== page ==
who is more frugal? Is it the person who doesn't have to buy things twice as they know where they have put it, who doesn't waste time searching for things, who doesn't need more room to store more stuff? Or is it the person who can nip into the garage and find a whatsit that will perfectly fix the whatchamacallit instead of the proper part, which costs megabucks?This reminded me of a similar situation described by Amy Dacyczyn, the "Frugal Zealot," in her Tightwad Gazette newsletter (no longer published, but archived in book form as The Complete Tightwad Gazette). In an article called "The Frugal Balance," she noted that many people consider some aspects of the frugal lifestyle to be "too extreme" for them. A typical comment, she said, might be:
"Yeah, my sister Thelma is really frugal. You can't move in her house because of all the bread bags, Styrofoam meat trays, rubber bands, and toilet-paper tubes. But I just can't live that way. I guess I'm not the tightwad type."Amy's response was that this isn't a case of being "too frugal": rather, it's frugality out of balance. Thelma is concentrating on saving just one resource–money–by keeping this huge stash. But because she is not using other resources effectively, such as the space in her home, she ends up wasting time, energy, and money because she can't find things when she needs them. A truly frugal person, by contrast, will try to make the best possible use of all resources, balancing the amount of stuff stashed with the amount of space available. A tightwad who lives in a big house with lots of storage space can afford to keep more things "just in case," while one who lives in a tiny apartment must take extra care to conserve space and save only the things that are most likely to be useful. "Because we all have different amounts of money, time, space, and personal energy and different ideas about what constitutes quality of life," she writes, "we must each find our own frugal balance."
For me, striking this frugal balance means taking the environment into consideration as well. In fact, when I have a decision to make involving money, I sometimes think in terms of a "resource equation": money plus time plus effort plus natural resources. Rather than just making the choice with the lowest dollar cost, I try to consider all these variables and come up with the choice that will give me the lowest total cost. Sometimes, a single option is obviously the best choice because it lowers several variables at once: for instance, switching out my incandescent bulbs for CFLs saves both money and natural resources. In other cases, a choice raises some variables while lowering others: for instance, hanging out laundry to dry saves money and natural resources, but takes extra time and effort. I have to reckon in my mind how much that extra time and effort is worth to me to decide whether hanging out the laundry is the best choice overall. (For me, the answer is generally yes in summer and no in winter.) And occasionally, I'll decide that a choice that costs me more money is worth it because of the other resources it saves, such as paying a bit extra for renewable electricity through the state's "CleanPower Choice Program." (Combining this with conservation measures means that I only pay a few extra dollars a month, and when the thermometer hits 100, as it did yesterday, I can switch on the AC without guilt.)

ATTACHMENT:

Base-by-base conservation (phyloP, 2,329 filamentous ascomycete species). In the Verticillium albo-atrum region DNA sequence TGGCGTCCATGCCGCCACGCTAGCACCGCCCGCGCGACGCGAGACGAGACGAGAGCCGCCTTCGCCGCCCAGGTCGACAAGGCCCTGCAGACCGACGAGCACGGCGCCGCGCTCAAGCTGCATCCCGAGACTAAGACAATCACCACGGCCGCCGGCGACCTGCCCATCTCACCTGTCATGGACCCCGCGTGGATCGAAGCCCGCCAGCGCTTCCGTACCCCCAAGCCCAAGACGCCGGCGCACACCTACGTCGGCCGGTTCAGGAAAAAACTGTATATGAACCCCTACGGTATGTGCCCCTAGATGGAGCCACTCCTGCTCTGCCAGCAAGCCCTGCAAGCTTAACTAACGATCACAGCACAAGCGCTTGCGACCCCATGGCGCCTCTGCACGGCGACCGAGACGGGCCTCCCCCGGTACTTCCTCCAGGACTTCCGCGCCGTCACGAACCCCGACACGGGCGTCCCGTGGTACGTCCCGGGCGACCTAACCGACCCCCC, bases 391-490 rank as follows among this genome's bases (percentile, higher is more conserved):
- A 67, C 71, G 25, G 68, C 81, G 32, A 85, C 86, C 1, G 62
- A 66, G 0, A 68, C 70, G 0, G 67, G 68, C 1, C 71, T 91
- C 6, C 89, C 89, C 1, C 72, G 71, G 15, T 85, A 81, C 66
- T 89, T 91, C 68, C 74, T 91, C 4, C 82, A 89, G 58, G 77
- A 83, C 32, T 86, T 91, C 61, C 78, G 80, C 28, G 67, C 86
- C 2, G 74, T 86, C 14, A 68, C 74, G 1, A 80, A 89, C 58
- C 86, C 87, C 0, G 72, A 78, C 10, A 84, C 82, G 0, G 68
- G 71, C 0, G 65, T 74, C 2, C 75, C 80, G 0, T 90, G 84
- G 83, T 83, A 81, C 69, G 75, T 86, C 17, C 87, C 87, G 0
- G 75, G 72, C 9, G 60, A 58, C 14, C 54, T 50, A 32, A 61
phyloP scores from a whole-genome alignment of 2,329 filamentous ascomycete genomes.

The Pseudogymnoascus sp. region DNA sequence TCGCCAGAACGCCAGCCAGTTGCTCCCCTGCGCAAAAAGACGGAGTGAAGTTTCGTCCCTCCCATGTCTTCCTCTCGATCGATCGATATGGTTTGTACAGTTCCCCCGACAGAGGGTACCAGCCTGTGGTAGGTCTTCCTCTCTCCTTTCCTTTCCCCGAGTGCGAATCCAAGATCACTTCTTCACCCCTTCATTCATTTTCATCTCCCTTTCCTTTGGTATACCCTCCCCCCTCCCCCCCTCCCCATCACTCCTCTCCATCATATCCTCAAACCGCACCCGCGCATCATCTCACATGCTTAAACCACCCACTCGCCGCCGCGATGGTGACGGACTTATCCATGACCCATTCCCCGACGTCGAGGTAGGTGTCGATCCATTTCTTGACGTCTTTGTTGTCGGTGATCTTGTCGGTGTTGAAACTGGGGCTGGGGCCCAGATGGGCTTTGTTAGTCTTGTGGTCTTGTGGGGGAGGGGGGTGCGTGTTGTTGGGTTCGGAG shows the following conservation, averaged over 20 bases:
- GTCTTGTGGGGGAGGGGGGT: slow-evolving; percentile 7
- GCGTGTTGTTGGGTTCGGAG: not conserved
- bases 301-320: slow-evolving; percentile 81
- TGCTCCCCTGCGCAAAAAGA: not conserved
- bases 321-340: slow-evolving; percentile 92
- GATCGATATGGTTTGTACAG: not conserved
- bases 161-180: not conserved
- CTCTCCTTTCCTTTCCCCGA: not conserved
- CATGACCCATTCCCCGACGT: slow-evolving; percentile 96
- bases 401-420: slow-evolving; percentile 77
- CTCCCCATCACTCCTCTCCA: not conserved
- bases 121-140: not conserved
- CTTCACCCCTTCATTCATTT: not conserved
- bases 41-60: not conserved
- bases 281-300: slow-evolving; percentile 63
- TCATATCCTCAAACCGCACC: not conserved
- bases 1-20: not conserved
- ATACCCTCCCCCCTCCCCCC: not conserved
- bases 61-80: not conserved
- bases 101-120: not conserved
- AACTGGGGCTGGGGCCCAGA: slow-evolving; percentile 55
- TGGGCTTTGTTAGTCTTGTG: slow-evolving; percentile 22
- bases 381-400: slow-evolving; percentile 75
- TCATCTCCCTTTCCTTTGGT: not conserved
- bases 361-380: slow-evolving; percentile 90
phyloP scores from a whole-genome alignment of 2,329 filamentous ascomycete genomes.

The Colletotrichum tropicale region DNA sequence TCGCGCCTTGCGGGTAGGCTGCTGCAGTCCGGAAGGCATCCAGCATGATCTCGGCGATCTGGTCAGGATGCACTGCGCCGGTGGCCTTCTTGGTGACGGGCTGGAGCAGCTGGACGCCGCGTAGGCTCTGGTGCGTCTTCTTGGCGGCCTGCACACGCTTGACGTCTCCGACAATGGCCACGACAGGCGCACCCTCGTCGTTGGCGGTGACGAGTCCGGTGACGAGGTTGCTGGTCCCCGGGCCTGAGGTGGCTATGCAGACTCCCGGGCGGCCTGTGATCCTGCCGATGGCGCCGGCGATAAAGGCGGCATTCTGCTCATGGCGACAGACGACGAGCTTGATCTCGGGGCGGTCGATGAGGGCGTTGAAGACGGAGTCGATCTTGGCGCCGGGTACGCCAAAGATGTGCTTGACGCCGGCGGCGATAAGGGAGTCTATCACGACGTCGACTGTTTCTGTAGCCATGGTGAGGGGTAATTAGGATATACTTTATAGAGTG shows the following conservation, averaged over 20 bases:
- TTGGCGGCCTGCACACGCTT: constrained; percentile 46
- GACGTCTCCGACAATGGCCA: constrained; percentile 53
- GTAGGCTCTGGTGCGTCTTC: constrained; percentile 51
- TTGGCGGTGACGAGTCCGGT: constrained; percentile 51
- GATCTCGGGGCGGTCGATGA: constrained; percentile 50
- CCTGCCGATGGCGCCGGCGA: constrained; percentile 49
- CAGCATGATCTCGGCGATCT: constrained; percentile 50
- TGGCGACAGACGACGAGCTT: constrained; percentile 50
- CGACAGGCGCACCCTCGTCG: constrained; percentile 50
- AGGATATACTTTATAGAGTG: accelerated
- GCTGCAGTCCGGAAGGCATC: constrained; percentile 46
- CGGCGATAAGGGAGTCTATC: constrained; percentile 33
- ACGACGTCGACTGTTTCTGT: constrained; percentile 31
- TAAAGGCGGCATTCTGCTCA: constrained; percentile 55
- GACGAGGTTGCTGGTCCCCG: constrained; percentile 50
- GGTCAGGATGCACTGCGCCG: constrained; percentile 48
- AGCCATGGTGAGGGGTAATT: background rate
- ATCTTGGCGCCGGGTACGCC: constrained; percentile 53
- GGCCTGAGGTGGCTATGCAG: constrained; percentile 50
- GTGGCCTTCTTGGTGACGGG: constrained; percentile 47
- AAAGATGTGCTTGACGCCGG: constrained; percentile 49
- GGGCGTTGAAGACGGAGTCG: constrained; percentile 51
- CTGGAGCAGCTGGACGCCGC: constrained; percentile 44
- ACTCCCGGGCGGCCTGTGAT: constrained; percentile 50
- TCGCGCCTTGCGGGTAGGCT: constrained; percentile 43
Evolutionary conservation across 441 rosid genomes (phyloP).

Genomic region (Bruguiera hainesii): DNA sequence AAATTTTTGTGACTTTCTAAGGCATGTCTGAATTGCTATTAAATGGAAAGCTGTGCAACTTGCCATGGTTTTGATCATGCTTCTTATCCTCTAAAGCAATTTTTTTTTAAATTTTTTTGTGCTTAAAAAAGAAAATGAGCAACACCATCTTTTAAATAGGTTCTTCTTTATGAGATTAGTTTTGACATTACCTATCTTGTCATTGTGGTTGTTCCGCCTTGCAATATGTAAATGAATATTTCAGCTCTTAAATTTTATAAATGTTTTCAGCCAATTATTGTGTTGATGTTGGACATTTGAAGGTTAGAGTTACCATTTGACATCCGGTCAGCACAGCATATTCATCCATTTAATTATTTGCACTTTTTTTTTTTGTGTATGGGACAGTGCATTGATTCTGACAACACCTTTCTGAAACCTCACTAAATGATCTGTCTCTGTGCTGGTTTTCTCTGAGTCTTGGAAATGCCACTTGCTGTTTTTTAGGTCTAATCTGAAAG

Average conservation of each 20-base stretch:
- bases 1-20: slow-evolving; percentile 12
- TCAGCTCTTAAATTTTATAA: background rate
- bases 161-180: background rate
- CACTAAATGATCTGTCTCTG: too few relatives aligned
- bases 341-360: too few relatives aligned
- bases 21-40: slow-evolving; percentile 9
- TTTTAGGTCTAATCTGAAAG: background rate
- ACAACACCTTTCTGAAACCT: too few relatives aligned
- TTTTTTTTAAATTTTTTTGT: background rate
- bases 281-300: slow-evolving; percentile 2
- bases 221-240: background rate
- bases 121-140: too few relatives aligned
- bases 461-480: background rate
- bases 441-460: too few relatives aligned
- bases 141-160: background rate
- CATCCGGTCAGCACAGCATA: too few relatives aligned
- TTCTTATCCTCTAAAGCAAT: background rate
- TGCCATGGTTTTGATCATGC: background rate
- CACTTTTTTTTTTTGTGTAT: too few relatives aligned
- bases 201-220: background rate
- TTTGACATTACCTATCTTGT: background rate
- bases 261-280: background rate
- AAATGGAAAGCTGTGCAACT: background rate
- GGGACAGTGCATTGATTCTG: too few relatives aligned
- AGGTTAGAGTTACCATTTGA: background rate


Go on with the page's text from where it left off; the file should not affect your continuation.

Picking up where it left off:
So basically, my whole idea of ecofrugality is pretty much the same as Amy Dacycyzn's concept of the "frugal balance." The key point is that true frugality isn't just about money: it's about using all resources as wisely as possible. Interestingly, I stumbled across a quotation recently on my favorite cryptogram website that expresses much the same idea. In the words of that most venerable of all tightwads, Benjamin Franklin:
Waste neither time nor money, but make the best use of both. Without industry and frugality, nothing will do, and with them everything.